“Devil’s in the details,” warns Mad Sweeney (Pablo Schreiber), late in Season 2 of American Gods. It’s a lesson that shows itself could stand to learn. While the first half of the season was marked by its lack of direction, the second half seems to have rediscovered it somewhat. Unfortunately, the direction has come at the expense of what little precision American Gods still possessed. Things have started happening, exciting things at that. But the storytelling has become even more haphazard, bouncing from plot point to plot point with manic energy.
This is in part due to the course correction American Gods embarked upon in Season 2. Anyone who has read the book will know that it took major liberties with the source material, remixing, removing, and adding entire chunks of storytelling. The reveal that Mr. Wednesday (Ian McShane) is Odin, for example, happens much later in the book. It’s this extensive creative license that got original showrunners Bryan Fuller and Michael Green fired. Author of the book Neil Gaiman stepped in to help guide the showrunner-less second season, helping returnAmerican Gods to the source material. Despite Gaiman’s best efforts, American Godshas spent the entirety of its second season in Fuller’s shadow.
Episodes six and seven, the two best of the season, both mimic the format of “A Prayer for Mad Sweeney” from Season 1, wherein the majority of the action takes place in flashback and anecdote. However, mimic is the best these episodes— “Donar The Great” and “Treasure of the Sun” can do— with neither managing to find the spark of singularity that made “A Prayer for Mad Sweeney” the storytelling triumph that it was. In both cases, you can feel the plot taking its toll on the quality of the story, with sacrifices being made to keep American Gods’ plot closer to the book.
The fact of the matter is that due to Fuller and Green’s storytelling choices the series and the book are fundamentally different creatures. The book hinged on the reveal of Mr. Wednesday as Odin, with the structure being akin to the coin tricks that Shadow Moon (Ricky Whittle) plays. The book made you think it was telling one story when it was really telling another. With the identity of Mr. Wednesday revealed early the series cannot function as it does in the book. Fuller and Green had a different vision for the series, one that Gaiman and co. either do not understand or refuse to honor. This decision comes at the expense of the show’s quality across the board.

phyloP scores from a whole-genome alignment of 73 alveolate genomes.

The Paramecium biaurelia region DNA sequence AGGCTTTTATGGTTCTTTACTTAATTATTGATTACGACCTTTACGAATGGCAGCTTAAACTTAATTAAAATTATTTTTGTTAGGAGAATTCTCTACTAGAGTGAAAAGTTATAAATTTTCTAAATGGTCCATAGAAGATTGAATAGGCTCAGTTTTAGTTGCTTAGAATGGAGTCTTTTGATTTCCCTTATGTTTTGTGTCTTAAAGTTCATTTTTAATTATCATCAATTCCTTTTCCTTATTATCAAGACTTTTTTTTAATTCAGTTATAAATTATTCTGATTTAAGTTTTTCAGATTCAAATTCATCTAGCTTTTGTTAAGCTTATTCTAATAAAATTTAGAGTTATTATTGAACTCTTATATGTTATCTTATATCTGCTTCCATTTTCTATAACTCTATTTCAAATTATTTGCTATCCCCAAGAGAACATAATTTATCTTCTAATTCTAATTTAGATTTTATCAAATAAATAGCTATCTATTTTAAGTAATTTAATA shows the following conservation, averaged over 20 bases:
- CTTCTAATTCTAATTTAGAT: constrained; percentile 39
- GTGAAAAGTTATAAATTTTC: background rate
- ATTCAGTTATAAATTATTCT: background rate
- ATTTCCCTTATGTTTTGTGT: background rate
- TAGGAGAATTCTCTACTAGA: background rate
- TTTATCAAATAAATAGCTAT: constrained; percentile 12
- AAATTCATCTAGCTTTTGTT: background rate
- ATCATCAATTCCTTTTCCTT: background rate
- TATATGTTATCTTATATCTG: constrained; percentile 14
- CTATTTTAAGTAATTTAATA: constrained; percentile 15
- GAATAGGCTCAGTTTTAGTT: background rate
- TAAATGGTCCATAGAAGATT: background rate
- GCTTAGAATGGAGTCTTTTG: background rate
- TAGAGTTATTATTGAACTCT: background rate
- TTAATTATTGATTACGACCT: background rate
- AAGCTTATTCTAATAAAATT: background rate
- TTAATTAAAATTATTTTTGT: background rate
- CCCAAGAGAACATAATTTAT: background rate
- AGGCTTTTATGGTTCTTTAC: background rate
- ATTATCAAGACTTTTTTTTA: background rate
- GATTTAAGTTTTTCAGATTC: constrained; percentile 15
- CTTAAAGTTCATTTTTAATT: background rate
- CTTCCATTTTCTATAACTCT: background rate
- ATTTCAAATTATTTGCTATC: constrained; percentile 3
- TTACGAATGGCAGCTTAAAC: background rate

American Godsis always at its most propulsive when Mr. Wednesday and Shadow are on the road, something that they are infrequently in Season 2. Instead, they (as well as a host of other characters) spend the latter half of Season 2 at the Cairo funeral house, unmoving both literally and narratively. The war that Mr. Wednesday promised has yet to arrive. The death of Zorya Vechernyaya was meant to spark conflict, yet there is none. The Old God’s “gather their forces” the New God’s posture and squabble amongst themselves.
Plotlines are dropped. The famine Easter created is ignored, characters are introduced only to be forgotten or killed with little thought. Existing characters are constantly short-changed in terms of writing. Salim (Omid Abtahi) remains with the Old Gods, when they ask him why he doesn’t give an answer, the show doesn’t seem to have one. Bilquis (Yetide Badaki) lacks any purpose, floating in and out of scenes without consequences. Laura Moon (Emily Browning) remains the show’s most interesting character, but that is due entirely to Browning’s pathos and the work done establishing her in Season 1. By the time Season 2 concludes Laura has ‘done’ a lot, but the writers are unwilling to let any of her actions have lasting consequences for herself or others.
Even Shadow is underserved by Season 2. For seven episodes he is sidelined, being moved away from the action rather than allowing to participate (never where you want your protagonist). In the season’s final episode, “Moon Shadow”, he is finally allowed to participate. The result is a status quo changing event, that pushes the series back into the uncharted territory that made season 1 such a treat. But it’s too little too late at that point.
American Godsremains one of the most original and transgressive programs on television, but Season 2 is a waste of everything the show has to offer. By the time Season 2 concludes it’s hard to feel that everything that occurred could not have happened in two or three episodes rather than eight. It’s a labor that makes it difficult for even the most devout fan to maintain their faith.
“Keep moving. We’re going to win,” assures Mr. World (Crispin Glover) in the final episode of the season. While that line is directed at the New Gods, it’s hard to feel that it’s not also aimed at the audience. With a new showrunner finally on board and the series ending with a compelling twist, American Godsmight finally be back on track.
I hope so because right now Mr. World’s claim couldn’t feel further from the truth.